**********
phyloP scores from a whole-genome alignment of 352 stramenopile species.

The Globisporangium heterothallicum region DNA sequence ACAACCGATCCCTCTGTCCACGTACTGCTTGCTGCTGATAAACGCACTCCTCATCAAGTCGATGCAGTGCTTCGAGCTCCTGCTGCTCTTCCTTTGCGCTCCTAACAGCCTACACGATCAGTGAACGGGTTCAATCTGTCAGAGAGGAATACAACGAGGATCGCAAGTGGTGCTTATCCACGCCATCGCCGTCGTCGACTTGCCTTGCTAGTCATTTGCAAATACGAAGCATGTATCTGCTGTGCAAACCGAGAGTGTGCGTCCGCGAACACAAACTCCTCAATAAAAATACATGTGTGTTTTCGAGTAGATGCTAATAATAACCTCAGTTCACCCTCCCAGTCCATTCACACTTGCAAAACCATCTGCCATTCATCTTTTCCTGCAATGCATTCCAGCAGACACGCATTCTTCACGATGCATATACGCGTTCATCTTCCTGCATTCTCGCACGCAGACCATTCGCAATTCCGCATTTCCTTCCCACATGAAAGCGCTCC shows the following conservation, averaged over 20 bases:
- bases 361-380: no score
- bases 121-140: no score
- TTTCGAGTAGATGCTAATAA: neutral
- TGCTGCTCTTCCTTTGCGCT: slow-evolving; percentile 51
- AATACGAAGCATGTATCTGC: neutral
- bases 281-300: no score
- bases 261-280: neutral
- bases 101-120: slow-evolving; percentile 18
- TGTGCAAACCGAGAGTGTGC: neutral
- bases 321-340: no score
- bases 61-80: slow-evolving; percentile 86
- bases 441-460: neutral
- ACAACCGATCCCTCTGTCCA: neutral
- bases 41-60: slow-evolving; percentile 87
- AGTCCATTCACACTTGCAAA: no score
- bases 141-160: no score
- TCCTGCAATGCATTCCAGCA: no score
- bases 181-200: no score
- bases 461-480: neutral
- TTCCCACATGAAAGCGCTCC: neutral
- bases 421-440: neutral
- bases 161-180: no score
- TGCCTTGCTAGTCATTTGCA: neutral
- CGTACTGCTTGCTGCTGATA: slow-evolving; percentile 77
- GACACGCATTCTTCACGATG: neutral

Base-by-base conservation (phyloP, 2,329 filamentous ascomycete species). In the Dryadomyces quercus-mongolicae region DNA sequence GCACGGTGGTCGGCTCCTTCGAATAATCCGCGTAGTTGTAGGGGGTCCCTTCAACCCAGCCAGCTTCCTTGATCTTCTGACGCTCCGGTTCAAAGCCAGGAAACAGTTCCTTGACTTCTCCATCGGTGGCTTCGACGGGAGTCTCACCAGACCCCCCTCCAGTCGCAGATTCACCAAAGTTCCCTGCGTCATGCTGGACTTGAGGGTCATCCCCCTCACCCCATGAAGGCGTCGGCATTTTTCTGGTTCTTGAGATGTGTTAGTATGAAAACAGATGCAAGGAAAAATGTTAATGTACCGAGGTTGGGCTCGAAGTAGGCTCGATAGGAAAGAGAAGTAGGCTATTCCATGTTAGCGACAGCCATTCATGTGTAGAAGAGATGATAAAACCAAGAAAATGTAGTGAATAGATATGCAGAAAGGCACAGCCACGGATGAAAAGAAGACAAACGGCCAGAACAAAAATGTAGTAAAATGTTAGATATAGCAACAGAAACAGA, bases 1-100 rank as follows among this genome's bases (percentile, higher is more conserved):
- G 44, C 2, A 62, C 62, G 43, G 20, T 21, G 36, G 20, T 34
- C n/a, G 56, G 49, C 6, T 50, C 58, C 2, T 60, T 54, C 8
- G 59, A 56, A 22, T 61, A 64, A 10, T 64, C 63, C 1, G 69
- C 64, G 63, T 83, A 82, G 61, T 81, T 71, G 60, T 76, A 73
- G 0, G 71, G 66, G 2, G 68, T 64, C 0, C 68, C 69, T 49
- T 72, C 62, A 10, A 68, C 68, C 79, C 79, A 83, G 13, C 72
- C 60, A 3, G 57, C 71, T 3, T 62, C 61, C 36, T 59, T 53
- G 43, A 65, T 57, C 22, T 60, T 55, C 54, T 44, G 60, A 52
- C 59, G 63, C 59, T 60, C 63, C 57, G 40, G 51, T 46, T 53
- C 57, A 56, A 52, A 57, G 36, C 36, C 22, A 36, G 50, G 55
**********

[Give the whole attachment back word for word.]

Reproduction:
phyloP scores from a whole-genome alignment of 352 stramenopile species.

The Globisporangium heterothallicum region DNA sequence ACAACCGATCCCTCTGTCCACGTACTGCTTGCTGCTGATAAACGCACTCCTCATCAAGTCGATGCAGTGCTTCGAGCTCCTGCTGCTCTTCCTTTGCGCTCCTAACAGCCTACACGATCAGTGAACGGGTTCAATCTGTCAGAGAGGAATACAACGAGGATCGCAAGTGGTGCTTATCCACGCCATCGCCGTCGTCGACTTGCCTTGCTAGTCATTTGCAAATACGAAGCATGTATCTGCTGTGCAAACCGAGAGTGTGCGTCCGCGAACACAAACTCCTCAATAAAAATACATGTGTGTTTTCGAGTAGATGCTAATAATAACCTCAGTTCACCCTCCCAGTCCATTCACACTTGCAAAACCATCTGCCATTCATCTTTTCCTGCAATGCATTCCAGCAGACACGCATTCTTCACGATGCATATACGCGTTCATCTTCCTGCATTCTCGCACGCAGACCATTCGCAATTCCGCATTTCCTTCCCACATGAAAGCGCTCC shows the following conservation, averaged over 20 bases:
- bases 361-380: no score
- bases 121-140: no score
- TTTCGAGTAGATGCTAATAA: neutral
- TGCTGCTCTTCCTTTGCGCT: slow-evolving; percentile 51
- AATACGAAGCATGTATCTGC: neutral
- bases 281-300: no score
- bases 261-280: neutral
- bases 101-120: slow-evolving; percentile 18
- TGTGCAAACCGAGAGTGTGC: neutral
- bases 321-340: no score
- bases 61-80: slow-evolving; percentile 86
- bases 441-460: neutral
- ACAACCGATCCCTCTGTCCA: neutral
- bases 41-60: slow-evolving; percentile 87
- AGTCCATTCACACTTGCAAA: no score
- bases 141-160: no score
- TCCTGCAATGCATTCCAGCA: no score
- bases 181-200: no score
- bases 461-480: neutral
- TTCCCACATGAAAGCGCTCC: neutral
- bases 421-440: neutral
- bases 161-180: no score
- TGCCTTGCTAGTCATTTGCA: neutral
- CGTACTGCTTGCTGCTGATA: slow-evolving; percentile 77
- GACACGCATTCTTCACGATG: neutral

Base-by-base conservation (phyloP, 2,329 filamentous ascomycete species). In the Dryadomyces quercus-mongolicae region DNA sequence GCACGGTGGTCGGCTCCTTCGAATAATCCGCGTAGTTGTAGGGGGTCCCTTCAACCCAGCCAGCTTCCTTGATCTTCTGACGCTCCGGTTCAAAGCCAGGAAACAGTTCCTTGACTTCTCCATCGGTGGCTTCGACGGGAGTCTCACCAGACCCCCCTCCAGTCGCAGATTCACCAAAGTTCCCTGCGTCATGCTGGACTTGAGGGTCATCCCCCTCACCCCATGAAGGCGTCGGCATTTTTCTGGTTCTTGAGATGTGTTAGTATGAAAACAGATGCAAGGAAAAATGTTAATGTACCGAGGTTGGGCTCGAAGTAGGCTCGATAGGAAAGAGAAGTAGGCTATTCCATGTTAGCGACAGCCATTCATGTGTAGAAGAGATGATAAAACCAAGAAAATGTAGTGAATAGATATGCAGAAAGGCACAGCCACGGATGAAAAGAAGACAAACGGCCAGAACAAAAATGTAGTAAAATGTTAGATATAGCAACAGAAACAGA, bases 1-100 rank as follows among this genome's bases (percentile, higher is more conserved):
- G 44, C 2, A 62, C 62, G 43, G 20, T 21, G 36, G 20, T 34
- C n/a, G 56, G 49, C 6, T 50, C 58, C 2, T 60, T 54, C 8
- G 59, A 56, A 22, T 61, A 64, A 10, T 64, C 63, C 1, G 69
- C 64, G 63, T 83, A 82, G 61, T 81, T 71, G 60, T 76, A 73
- G 0, G 71, G 66, G 2, G 68, T 64, C 0, C 68, C 69, T 49
- T 72, C 62, A 10, A 68, C 68, C 79, C 79, A 83, G 13, C 72
- C 60, A 3, G 57, C 71, T 3, T 62, C 61, C 36, T 59, T 53
- G 43, A 65, T 57, C 22, T 60, T 55, C 54, T 44, G 60, A 52
- C 59, G 63, C 59, T 60, C 63, C 57, G 40, G 51, T 46, T 53
- C 57, A 56, A 52, A 57, G 36, C 36, C 22, A 36, G 50, G 55